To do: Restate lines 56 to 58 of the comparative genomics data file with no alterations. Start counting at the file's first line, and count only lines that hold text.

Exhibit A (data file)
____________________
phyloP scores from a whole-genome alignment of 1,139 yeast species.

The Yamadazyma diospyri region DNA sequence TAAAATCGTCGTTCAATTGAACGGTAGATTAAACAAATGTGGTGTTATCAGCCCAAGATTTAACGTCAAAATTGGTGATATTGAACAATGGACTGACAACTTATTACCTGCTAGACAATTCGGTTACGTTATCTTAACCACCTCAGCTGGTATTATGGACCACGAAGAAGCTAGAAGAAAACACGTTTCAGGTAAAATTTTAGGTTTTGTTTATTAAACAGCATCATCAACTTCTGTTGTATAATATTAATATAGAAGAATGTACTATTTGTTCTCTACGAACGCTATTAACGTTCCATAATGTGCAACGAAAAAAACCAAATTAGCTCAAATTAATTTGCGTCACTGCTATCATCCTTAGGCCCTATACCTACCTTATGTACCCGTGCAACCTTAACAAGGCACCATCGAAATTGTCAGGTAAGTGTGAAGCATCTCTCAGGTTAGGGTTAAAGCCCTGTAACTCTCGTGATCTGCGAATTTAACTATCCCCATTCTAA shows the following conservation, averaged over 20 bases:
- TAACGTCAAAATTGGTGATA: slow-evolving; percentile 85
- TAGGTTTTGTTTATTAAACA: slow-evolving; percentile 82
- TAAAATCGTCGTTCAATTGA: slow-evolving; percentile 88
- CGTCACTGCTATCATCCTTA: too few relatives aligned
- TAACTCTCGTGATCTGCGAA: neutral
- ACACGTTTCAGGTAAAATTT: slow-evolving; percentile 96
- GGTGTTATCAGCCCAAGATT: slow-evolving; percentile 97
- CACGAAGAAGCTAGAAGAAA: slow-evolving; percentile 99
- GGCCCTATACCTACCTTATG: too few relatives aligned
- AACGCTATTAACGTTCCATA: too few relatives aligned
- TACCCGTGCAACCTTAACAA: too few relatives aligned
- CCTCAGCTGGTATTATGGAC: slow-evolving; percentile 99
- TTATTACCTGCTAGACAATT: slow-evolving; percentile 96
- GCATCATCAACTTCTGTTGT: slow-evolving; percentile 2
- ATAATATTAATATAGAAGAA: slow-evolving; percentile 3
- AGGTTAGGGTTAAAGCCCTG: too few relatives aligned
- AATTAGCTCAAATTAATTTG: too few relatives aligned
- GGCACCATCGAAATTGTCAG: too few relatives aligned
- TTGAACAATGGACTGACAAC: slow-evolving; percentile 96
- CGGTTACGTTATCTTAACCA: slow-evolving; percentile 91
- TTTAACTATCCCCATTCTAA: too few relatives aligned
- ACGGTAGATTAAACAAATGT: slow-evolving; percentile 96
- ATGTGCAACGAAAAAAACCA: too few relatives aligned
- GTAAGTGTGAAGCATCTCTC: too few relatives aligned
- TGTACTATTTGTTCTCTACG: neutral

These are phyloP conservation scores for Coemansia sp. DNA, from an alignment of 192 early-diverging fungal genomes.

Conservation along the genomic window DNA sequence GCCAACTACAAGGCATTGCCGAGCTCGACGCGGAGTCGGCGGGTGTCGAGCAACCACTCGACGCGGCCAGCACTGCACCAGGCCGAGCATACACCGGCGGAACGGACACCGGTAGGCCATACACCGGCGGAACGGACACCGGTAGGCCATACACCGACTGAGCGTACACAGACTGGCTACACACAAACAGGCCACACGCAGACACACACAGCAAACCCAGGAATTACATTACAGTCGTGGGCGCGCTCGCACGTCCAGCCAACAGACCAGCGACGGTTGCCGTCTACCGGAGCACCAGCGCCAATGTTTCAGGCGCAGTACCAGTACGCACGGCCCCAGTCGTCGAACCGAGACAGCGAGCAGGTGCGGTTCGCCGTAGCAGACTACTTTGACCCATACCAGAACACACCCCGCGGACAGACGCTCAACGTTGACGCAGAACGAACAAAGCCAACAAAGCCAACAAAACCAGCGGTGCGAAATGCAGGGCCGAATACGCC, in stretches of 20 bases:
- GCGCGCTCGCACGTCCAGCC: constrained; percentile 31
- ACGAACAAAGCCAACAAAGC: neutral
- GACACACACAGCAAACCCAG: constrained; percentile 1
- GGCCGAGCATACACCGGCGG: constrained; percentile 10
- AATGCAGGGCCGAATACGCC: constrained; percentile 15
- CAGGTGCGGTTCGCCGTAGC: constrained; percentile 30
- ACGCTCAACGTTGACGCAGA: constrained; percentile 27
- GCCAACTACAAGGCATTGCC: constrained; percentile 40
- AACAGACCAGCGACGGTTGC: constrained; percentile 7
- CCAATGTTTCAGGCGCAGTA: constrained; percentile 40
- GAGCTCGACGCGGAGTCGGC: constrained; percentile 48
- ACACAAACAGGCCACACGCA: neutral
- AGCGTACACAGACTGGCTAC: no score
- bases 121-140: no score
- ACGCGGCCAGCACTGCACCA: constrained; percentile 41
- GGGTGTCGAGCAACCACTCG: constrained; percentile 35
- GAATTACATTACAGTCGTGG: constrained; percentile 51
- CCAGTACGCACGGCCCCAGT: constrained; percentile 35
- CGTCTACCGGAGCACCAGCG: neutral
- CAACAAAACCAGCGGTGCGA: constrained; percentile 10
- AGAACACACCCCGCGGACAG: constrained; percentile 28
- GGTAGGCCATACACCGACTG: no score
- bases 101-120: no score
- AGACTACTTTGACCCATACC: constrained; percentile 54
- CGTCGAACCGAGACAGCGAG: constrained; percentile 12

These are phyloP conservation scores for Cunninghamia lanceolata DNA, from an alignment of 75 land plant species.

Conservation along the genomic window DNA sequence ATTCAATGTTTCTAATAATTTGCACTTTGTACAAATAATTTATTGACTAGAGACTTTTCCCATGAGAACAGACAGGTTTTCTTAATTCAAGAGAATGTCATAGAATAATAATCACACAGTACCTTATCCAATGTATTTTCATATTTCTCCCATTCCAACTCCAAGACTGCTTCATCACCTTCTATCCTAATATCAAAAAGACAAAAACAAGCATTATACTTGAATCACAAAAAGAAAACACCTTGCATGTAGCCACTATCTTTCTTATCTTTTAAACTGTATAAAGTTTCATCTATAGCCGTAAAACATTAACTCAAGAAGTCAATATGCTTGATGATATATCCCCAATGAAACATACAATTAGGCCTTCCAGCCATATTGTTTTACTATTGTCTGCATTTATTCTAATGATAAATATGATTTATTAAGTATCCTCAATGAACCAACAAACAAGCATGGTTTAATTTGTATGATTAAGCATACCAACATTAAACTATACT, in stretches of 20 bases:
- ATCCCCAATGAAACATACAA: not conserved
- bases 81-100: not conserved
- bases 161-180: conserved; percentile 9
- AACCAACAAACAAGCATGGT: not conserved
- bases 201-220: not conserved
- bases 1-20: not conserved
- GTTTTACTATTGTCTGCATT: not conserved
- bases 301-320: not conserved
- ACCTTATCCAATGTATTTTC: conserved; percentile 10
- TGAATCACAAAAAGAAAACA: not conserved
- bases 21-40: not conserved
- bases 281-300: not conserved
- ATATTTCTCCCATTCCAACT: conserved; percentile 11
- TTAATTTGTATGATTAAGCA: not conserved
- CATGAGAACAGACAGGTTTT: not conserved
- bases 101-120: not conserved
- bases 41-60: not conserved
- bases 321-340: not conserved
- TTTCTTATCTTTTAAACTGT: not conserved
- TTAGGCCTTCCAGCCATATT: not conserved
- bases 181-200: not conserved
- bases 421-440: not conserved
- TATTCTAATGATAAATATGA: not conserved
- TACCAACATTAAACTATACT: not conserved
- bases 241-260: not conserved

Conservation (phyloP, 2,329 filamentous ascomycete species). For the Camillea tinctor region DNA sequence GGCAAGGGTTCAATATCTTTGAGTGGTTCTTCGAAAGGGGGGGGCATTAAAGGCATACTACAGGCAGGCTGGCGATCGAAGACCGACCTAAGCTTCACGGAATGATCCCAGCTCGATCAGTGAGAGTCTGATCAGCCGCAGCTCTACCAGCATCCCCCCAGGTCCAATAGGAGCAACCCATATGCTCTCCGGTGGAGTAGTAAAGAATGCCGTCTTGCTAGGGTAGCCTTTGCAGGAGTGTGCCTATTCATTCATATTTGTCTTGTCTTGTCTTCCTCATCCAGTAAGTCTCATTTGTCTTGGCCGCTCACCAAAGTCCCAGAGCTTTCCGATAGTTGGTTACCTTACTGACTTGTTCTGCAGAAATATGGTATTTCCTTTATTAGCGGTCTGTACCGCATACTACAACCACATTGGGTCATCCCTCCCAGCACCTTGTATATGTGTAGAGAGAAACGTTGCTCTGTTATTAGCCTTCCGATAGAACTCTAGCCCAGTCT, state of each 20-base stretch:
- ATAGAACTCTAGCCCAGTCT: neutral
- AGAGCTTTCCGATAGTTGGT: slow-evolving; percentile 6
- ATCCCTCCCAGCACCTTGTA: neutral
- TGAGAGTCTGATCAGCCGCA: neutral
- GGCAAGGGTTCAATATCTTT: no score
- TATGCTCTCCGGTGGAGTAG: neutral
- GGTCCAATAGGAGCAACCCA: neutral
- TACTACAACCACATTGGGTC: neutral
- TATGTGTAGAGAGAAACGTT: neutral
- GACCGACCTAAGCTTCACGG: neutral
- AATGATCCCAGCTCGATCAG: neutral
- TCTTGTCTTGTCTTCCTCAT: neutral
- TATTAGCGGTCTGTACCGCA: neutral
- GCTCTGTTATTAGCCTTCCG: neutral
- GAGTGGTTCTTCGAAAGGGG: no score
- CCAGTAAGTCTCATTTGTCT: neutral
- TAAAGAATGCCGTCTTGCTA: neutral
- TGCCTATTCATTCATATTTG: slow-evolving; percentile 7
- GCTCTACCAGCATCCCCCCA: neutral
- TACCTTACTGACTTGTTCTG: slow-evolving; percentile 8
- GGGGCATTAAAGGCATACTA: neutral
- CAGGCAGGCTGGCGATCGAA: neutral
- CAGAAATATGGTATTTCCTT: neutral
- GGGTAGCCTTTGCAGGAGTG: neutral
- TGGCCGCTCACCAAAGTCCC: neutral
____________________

Conservation along the genomic window DNA sequence ATTCAATGTTTCTAATAATTTGCACTTTGTACAAATAATTTATTGACTAGAGACTTTTCCCATGAGAACAGACAGGTTTTCTTAATTCAAGAGAATGTCATAGAATAATAATCACACAGTACCTTATCCAATGTATTTTCATATTTCTCCCATTCCAACTCCAAGACTGCTTCATCACCTTCTATCCTAATATCAAAAAGACAAAAACAAGCATTATACTTGAATCACAAAAAGAAAACACCTTGCATGTAGCCACTATCTTTCTTATCTTTTAAACTGTATAAAGTTTCATCTATAGCCGTAAAACATTAACTCAAGAAGTCAATATGCTTGATGATATATCCCCAATGAAACATACAATTAGGCCTTCCAGCCATATTGTTTTACTATTGTCTGCATTTATTCTAATGATAAATATGATTTATTAAGTATCCTCAATGAACCAACAAACAAGCATGGTTTAATTTGTATGATTAAGCATACCAACATTAAACTATACT, in stretches of 20 bases:
- ATCCCCAATGAAACATACAA: not conserved
- bases 81-100: not conserved